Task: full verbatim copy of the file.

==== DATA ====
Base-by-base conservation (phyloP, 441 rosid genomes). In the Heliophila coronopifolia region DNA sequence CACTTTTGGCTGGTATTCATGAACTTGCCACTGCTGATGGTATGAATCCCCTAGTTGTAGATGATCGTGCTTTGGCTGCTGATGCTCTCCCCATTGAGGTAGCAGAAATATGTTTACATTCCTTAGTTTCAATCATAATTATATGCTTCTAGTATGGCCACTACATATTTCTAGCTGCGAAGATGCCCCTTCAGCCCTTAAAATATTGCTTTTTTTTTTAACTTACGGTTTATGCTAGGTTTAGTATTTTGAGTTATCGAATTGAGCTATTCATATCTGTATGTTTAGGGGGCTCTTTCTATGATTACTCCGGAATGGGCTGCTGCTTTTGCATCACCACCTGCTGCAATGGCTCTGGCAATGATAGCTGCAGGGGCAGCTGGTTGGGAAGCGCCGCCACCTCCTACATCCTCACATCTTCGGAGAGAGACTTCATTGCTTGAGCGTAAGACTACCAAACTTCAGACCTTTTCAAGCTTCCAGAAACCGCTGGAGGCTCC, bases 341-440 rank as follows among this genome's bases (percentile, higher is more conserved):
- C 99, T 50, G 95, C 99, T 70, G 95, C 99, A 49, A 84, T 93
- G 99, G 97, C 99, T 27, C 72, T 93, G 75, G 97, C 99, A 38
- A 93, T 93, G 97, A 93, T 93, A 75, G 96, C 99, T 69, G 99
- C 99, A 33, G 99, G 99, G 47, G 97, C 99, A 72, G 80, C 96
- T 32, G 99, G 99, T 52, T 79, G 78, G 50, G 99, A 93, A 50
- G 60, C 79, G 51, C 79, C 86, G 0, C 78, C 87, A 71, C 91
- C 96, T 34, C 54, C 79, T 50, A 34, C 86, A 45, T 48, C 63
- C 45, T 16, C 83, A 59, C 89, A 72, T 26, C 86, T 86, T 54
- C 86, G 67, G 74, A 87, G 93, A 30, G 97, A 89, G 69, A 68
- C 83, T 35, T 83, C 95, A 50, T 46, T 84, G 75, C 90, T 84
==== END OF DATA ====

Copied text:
Base-by-base conservation (phyloP, 441 rosid genomes). In the Heliophila coronopifolia region DNA sequence CACTTTTGGCTGGTATTCATGAACTTGCCACTGCTGATGGTATGAATCCCCTAGTTGTAGATGATCGTGCTTTGGCTGCTGATGCTCTCCCCATTGAGGTAGCAGAAATATGTTTACATTCCTTAGTTTCAATCATAATTATATGCTTCTAGTATGGCCACTACATATTTCTAGCTGCGAAGATGCCCCTTCAGCCCTTAAAATATTGCTTTTTTTTTTAACTTACGGTTTATGCTAGGTTTAGTATTTTGAGTTATCGAATTGAGCTATTCATATCTGTATGTTTAGGGGGCTCTTTCTATGATTACTCCGGAATGGGCTGCTGCTTTTGCATCACCACCTGCTGCAATGGCTCTGGCAATGATAGCTGCAGGGGCAGCTGGTTGGGAAGCGCCGCCACCTCCTACATCCTCACATCTTCGGAGAGAGACTTCATTGCTTGAGCGTAAGACTACCAAACTTCAGACCTTTTCAAGCTTCCAGAAACCGCTGGAGGCTCC, bases 341-440 rank as follows among this genome's bases (percentile, higher is more conserved):
- C 99, T 50, G 95, C 99, T 70, G 95, C 99, A 49, A 84, T 93
- G 99, G 97, C 99, T 27, C 72, T 93, G 75, G 97, C 99, A 38
- A 93, T 93, G 97, A 93, T 93, A 75, G 96, C 99, T 69, G 99
- C 99, A 33, G 99, G 99, G 47, G 97, C 99, A 72, G 80, C 96
- T 32, G 99, G 99, T 52, T 79, G 78, G 50, G 99, A 93, A 50
- G 60, C 79, G 51, C 79, C 86, G 0, C 78, C 87, A 71, C 91
- C 96, T 34, C 54, C 79, T 50, A 34, C 86, A 45, T 48, C 63
- C 45, T 16, C 83, A 59, C 89, A 72, T 26, C 86, T 86, T 54
- C 86, G 67, G 74, A 87, G 93, A 30, G 97, A 89, G 69, A 68
- C 83, T 35, T 83, C 95, A 50, T 46, T 84, G 75, C 90, T 84